Louisiana Chick Placements Up Slightly from Last Year

Broiler-type chicks placed for meat production in Louisiana were 3.25 million during the week ending July 6, 2019. Placements were up slightly from the comparable week in 2018 but down 2 percent from the previous week. Louisiana hatcheries set 3.68 million broiler-type eggs during the week ending July 6, 2019, down 1 percent from the same period last year but up 9 percent from the previous week.

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China Finally Opens to Rice Growers, Though It's Iraq That Has Saved the Day for Louisiana Farmers

By Anthony McAuley, NOLA.com

A California rice sale to China two weeks ago is a big breakthrough for rice growers and could finally open a huge market to Louisiana growers, officials said. China, the largest market for rice in the world, has been shut to the U.S. even before the recent trade war, which has seen tariffs of up to 26% on U.S. rice imports. For years, China stalled on giving U.S. rice the official stamp of approval, though last year a Chinese delegation toured U.S. rice mills and certified many of them for exports.

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USDA Helps Louisiana Farmers, Ag Producers, and Businesses Cut Energy Costs

By Dr. Carrie Castille, Louisiana Director, USDA Rural Development

Many small rural businesses and agricultural producers know that energy use can take a big bite out of their operating budgets. But they may not know about a USDA program called REAP (Rural Energy for America Program) that can help them cut high energy costs. And money saved can be used to grow the business, including hiring more workers, or adding it to their profits.  

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Growing Longleaf Pine for Future Generations

Longleaf pine, often described as majestic and diverse, once dominated the landscape across the southeast. In its heyday, longleaf covered nearly 90 million acres of land, stretching from southern Virginia to East Texas. Today, less than three million acres are grown nationwide. For Betty Lou Young of Winn Parish, the beauty of longleaf pine that she remembered as a child was never far away from her thoughts.

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Vidalia Denim Working Toward Hiring, Production Later in Year

By Sabrina Robertson, Natchez Democrat

VIDALIA  — Vidalia Denim, an up-and-coming denim manufacturing facility announced last year, is expected to start running with a full workforce of about 300 people by February of 2020, company officials said. One year ago, Vidalia Denim CEO Dan Feibus and Vidalia Mayor Buz Craft announced they were closing a sale on the old Fruit of the Loom factory for $12 million to make way for the new industry, which at the time had been known to the public only by the code name “Project Blue.”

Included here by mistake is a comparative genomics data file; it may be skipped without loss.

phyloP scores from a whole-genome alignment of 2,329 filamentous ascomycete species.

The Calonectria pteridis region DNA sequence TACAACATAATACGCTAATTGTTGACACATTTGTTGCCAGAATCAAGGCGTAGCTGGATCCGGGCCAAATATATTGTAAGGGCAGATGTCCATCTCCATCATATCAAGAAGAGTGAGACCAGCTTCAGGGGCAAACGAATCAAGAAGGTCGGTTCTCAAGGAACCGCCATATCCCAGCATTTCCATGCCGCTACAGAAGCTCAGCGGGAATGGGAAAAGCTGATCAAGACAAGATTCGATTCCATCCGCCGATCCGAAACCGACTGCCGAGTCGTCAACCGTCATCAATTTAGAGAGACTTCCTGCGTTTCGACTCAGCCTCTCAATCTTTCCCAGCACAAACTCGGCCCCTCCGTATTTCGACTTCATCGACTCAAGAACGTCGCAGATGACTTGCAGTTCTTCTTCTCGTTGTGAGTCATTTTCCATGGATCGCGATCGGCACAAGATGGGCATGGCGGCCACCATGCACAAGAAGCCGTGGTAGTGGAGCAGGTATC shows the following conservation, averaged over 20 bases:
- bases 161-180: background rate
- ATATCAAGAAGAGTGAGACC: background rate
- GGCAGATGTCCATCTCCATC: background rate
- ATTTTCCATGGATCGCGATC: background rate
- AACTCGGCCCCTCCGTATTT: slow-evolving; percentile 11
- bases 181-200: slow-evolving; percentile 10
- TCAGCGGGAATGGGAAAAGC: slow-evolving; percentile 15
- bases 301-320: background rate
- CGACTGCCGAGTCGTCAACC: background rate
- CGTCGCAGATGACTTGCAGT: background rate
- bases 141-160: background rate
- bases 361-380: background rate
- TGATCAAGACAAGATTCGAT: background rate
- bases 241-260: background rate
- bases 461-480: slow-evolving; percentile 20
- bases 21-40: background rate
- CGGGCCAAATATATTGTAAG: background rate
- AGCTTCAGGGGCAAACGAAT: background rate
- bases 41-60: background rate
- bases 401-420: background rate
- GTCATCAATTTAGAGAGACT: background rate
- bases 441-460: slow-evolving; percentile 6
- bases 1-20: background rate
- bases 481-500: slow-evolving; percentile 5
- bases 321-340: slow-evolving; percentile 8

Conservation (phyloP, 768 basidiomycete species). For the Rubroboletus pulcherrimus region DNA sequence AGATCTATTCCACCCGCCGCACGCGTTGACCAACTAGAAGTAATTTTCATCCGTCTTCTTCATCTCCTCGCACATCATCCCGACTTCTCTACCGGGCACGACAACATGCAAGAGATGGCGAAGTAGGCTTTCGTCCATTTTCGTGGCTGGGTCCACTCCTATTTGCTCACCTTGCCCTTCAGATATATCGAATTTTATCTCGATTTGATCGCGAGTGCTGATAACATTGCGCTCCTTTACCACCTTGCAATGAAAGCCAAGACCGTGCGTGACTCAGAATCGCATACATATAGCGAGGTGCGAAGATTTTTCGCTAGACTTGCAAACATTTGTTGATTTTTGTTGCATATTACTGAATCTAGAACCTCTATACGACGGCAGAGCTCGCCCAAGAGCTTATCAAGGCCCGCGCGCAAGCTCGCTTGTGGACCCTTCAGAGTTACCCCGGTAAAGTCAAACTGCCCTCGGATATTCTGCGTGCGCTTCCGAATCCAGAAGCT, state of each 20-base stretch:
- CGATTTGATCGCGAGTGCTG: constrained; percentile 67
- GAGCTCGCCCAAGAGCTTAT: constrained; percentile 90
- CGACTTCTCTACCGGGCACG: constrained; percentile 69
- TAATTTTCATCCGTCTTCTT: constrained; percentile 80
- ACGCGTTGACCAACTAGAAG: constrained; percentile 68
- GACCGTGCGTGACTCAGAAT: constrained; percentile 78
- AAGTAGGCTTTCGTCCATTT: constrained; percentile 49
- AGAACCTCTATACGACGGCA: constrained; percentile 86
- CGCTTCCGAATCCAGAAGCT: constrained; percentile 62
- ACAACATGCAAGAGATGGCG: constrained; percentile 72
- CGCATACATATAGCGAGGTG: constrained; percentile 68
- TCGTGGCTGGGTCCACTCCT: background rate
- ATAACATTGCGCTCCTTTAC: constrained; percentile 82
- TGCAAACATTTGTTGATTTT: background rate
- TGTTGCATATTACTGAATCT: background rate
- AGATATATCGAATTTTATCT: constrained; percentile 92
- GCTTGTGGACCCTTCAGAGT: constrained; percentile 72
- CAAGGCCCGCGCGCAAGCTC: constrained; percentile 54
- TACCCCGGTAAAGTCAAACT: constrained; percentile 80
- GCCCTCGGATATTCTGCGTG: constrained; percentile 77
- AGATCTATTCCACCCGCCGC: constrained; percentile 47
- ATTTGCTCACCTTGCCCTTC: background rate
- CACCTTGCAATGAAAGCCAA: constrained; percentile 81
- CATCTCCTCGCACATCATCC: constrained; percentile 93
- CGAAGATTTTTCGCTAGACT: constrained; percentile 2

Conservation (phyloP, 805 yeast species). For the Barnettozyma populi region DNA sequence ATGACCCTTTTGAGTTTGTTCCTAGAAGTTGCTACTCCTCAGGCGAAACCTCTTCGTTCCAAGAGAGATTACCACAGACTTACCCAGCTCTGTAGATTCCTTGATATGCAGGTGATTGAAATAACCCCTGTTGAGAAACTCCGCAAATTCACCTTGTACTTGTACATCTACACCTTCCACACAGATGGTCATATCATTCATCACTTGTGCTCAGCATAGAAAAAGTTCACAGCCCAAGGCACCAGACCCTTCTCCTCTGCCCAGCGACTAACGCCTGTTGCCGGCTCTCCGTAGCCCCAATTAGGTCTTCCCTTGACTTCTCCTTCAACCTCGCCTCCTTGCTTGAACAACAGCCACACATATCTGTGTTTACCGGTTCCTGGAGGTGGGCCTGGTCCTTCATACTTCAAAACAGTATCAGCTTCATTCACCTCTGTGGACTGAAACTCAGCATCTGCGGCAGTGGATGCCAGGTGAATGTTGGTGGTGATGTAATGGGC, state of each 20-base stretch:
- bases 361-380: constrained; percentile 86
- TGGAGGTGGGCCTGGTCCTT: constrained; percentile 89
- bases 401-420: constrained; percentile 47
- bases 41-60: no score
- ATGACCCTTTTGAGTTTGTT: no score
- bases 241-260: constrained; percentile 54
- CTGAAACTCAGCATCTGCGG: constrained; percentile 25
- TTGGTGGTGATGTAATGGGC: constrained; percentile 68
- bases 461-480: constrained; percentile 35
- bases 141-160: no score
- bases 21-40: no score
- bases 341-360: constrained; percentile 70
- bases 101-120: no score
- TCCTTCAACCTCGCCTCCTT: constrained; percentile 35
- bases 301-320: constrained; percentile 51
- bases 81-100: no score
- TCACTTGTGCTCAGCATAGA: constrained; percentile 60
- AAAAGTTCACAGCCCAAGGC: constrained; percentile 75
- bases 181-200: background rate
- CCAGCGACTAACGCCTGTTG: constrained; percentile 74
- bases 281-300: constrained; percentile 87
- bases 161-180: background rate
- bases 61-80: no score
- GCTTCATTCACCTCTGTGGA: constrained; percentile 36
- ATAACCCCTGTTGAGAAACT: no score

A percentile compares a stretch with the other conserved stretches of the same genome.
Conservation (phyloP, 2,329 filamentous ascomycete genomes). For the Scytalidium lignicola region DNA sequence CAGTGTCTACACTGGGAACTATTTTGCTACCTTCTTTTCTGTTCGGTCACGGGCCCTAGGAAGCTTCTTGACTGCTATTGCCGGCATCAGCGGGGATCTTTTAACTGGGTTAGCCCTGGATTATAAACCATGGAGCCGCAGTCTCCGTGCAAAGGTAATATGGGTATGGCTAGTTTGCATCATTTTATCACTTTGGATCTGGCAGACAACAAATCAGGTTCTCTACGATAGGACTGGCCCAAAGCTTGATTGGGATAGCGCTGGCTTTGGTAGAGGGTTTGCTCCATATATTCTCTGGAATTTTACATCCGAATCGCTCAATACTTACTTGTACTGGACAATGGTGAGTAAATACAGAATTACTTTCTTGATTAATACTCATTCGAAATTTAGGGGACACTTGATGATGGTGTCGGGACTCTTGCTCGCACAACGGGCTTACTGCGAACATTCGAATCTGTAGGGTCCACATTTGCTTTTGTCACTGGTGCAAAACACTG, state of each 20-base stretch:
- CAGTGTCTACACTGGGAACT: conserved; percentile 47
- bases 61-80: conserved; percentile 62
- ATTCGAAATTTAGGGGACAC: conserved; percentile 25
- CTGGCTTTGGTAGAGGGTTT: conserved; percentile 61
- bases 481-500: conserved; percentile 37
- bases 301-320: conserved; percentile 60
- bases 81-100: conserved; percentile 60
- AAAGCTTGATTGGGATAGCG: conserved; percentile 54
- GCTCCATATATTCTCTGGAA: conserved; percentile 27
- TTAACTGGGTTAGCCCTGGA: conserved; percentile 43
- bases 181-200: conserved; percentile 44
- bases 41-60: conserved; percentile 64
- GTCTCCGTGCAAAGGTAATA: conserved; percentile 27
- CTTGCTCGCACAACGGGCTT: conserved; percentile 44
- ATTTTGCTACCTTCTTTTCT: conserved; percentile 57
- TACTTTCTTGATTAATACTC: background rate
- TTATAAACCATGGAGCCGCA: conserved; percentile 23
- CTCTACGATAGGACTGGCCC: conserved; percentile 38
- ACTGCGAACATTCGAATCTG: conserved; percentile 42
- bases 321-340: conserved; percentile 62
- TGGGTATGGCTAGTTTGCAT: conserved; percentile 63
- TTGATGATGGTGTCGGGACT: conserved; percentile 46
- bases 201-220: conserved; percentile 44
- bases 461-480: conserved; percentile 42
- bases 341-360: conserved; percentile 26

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US Rice Industry Reviews Pillars of Improvements

By Brad Robb, Delta Farm Press

In 2017, Dr. Steve Linscombe retired from the Louisiana State University Rice Research Center after 35 years of service, but he has much more he wants to do for the industry that fueled his career for so long. Linscombe, a world renowned and respected rice breeder and researcher with over 30 varietal releases to his credit, knows that when one door closes, another one usually opens, and for him, that door led to an opportunity to become the new executive director of The Rice Foundation.

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Shreveport Green's FEAST! for 200 was, well, a Feast

By Maggie Martin, The Times, Shreveport

Farmers who grow the food and chefs who prepare it their way were headliners who were honored for their work at Shreveport Green's FEAST! The farm-to-table fab sellout affair was originally scheduled for Provenance Park.  Although It didn't rain on the fundraiser's parade, Green Executive Director Donna Curtis, FEAST! Chief Margaret Elberson and Assistant Chief Clare Williams were concerned about early weather forecasts predicting rain, so they moved dinner inside the club house.

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Louisiana Family Wins Property Fight over Endangered Frog Habitat

A Louisiana family settled its six-year battle with federal bureaucrats who had attempted to claim its property under the auspices of the Endangered Species Act—to protect a frog that hasn’t been seen in the region for half a century. The U.S. District Court for the Eastern District of Louisiana agreed to dismiss the Fish and Wildlife Service‘s de facto seizure of 1,544 acres from Edward Poitevent and his family after the U.S. Supreme Court ruled against the agency in a related case and remanded it back to the lower court.

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Mississippi Lawsuit Raises Questions About Louisiana’s 'Truth in Labeling' Law

By David Jacobs, The Center Square

A new Mississippi law went into effect July 1 that bans using terms associated with meat for non-meat products. Think “veggie burger” or “vegan hot dog.” A lawsuit quickly followed, on the heels of a similar lawsuit in Missouri. Louisiana lawmakers recently passed a similar "truth in labeling" law. 

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Letters: Trump's Trade War With China Will Continue, Further Hurting Louisiana in the Process

By Jerry Hingle and Gary Meltz, International Trade Associates, New Orleans

During the recent Democratic Presidential debates, the unanimity of opinion on China was almost shocking. Colorado Senator Michael Bennet stated: “…I think the president has been right to push back on China” and the U.S should mobilize the rest of the world in pushing back on its mercantilist trade policies.

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